As far as work goes, I am still trying to figure that one out. At one month in, my Malagasy skills are still relatively weak compared to a native speaker. I am very limited in what I am able to communicate. I still go to the local health clinic every morning and give health talks to the people waiting to see the doctor. This past week was Mother and Child Health Week so I got to help give kids Vitamin A supplements and “ody kankana” (deworming pills). It helps that the supplements and pills are sweet tasting. I have also started doing a Community Diagnostic Survey – something the Peace Corps requires that we do during the first three months of service to get to know our site better. My strategy has been interviewing key people in the community about topics relevant to their area of expertise. For example, I have talked with the heads of the schools about education here in Andramasina and I have talked with the doctors and Medicin Inspecteur about the health situation. The goal is to get to know what resources are already available, what things the community still needs, what are the pressing issues or problems the people face, and what might be possible solutions. When all of the interviews are done I have to type a formal report and submit it to the supervisor of the health volunteers, Tovo. In December, when all the volunteers from the July 2011 stage meet for In-Service Training (IST) we will give brief presentations about the results of our surveys to the group. Eventually, I will have to translate it into Malagasy and present it to my community leaders. That should be fun (oozing sarcasm).

Well, that’s all for now. I love and miss you all! I dream about the US almost every night (my current food daydream obsession involves Cookies n’ Cream ice cream). Veloma!

Parasy Extraction!

 

Kennedy is "tamana" (well settled)

 

Me and the "rasazy" (nurses) I work with, Patrick and Marco

 

My Malagasy counterpart, Dr. Ninah

 

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4 Comments (+add yours?)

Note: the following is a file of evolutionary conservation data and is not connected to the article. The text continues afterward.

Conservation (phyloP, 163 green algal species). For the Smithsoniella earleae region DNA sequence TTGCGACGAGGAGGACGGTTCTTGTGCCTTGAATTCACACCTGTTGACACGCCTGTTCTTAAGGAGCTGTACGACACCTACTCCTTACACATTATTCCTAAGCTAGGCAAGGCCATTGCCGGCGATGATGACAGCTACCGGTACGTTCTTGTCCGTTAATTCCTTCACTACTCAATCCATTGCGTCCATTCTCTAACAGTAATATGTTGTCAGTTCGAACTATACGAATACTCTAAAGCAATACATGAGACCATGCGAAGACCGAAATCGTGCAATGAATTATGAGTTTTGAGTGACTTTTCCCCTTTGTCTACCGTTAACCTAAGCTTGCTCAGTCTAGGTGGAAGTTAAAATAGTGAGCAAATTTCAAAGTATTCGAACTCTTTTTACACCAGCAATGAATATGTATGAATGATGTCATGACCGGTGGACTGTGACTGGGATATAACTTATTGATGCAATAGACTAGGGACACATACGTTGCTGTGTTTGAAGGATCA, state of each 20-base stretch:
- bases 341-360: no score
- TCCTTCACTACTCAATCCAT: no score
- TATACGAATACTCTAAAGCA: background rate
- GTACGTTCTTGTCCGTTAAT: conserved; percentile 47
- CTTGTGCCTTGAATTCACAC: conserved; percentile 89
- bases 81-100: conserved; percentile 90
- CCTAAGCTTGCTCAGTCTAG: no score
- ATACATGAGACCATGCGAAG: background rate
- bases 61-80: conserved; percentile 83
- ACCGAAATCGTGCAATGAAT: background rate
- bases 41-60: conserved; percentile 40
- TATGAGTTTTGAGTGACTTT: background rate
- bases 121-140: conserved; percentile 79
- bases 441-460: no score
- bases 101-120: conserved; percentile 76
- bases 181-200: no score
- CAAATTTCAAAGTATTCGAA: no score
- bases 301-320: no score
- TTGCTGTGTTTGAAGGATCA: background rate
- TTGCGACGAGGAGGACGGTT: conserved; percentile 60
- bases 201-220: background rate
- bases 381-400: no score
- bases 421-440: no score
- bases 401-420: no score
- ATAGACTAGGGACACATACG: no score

1. Ellen Morales
    Oct 21, 2011 @ 16:38:30

    My dear Kim,
    You are one brave, selfless soul. How you inspire me! I can only think that your wonderful outlook and optimism will serve you well. Thanks so much for keeping us posted on your life in Madagascar.

    Are you looking forward to the December IST? Will that be a respite for you?

    Love always,
    Ellen

    P.S. We still are not back at Yost. Now it looks like it will be mid-December before we return.

    Reply

  2. khconner
    Oct 21, 2011 @ 16:45:08

    Ellen! How I miss the Morales family in my life! I am so glad I am able to share my trials and tribulations with you! I hope you are still having Gray’s Anatomy nights and eating enough popcorn for me too!

    I am definitely looking forward to IST because it will be a chance to reunite with all the wonderful people in my training group (and probably vent about life at site to one another) 😉

    ❤ lots,
    Kim

    Reply

  3. Cara
    Oct 22, 2011 @ 04:04:34

    Kim! I love reading your blog…it makes me nostalgic for Mada–here’s one reader who knows far too much about parasys.

    And I enjoy this Twain reunion comment list. 🙂 Email to follow soon…

    <3, Cara

    Reply

  4. Steve
    Oct 22, 2011 @ 10:30:53

    Hi Kimmie! Very impressed with your blog. Interesting and very well written. You are having an incredible adventure : enjoy!

    Reply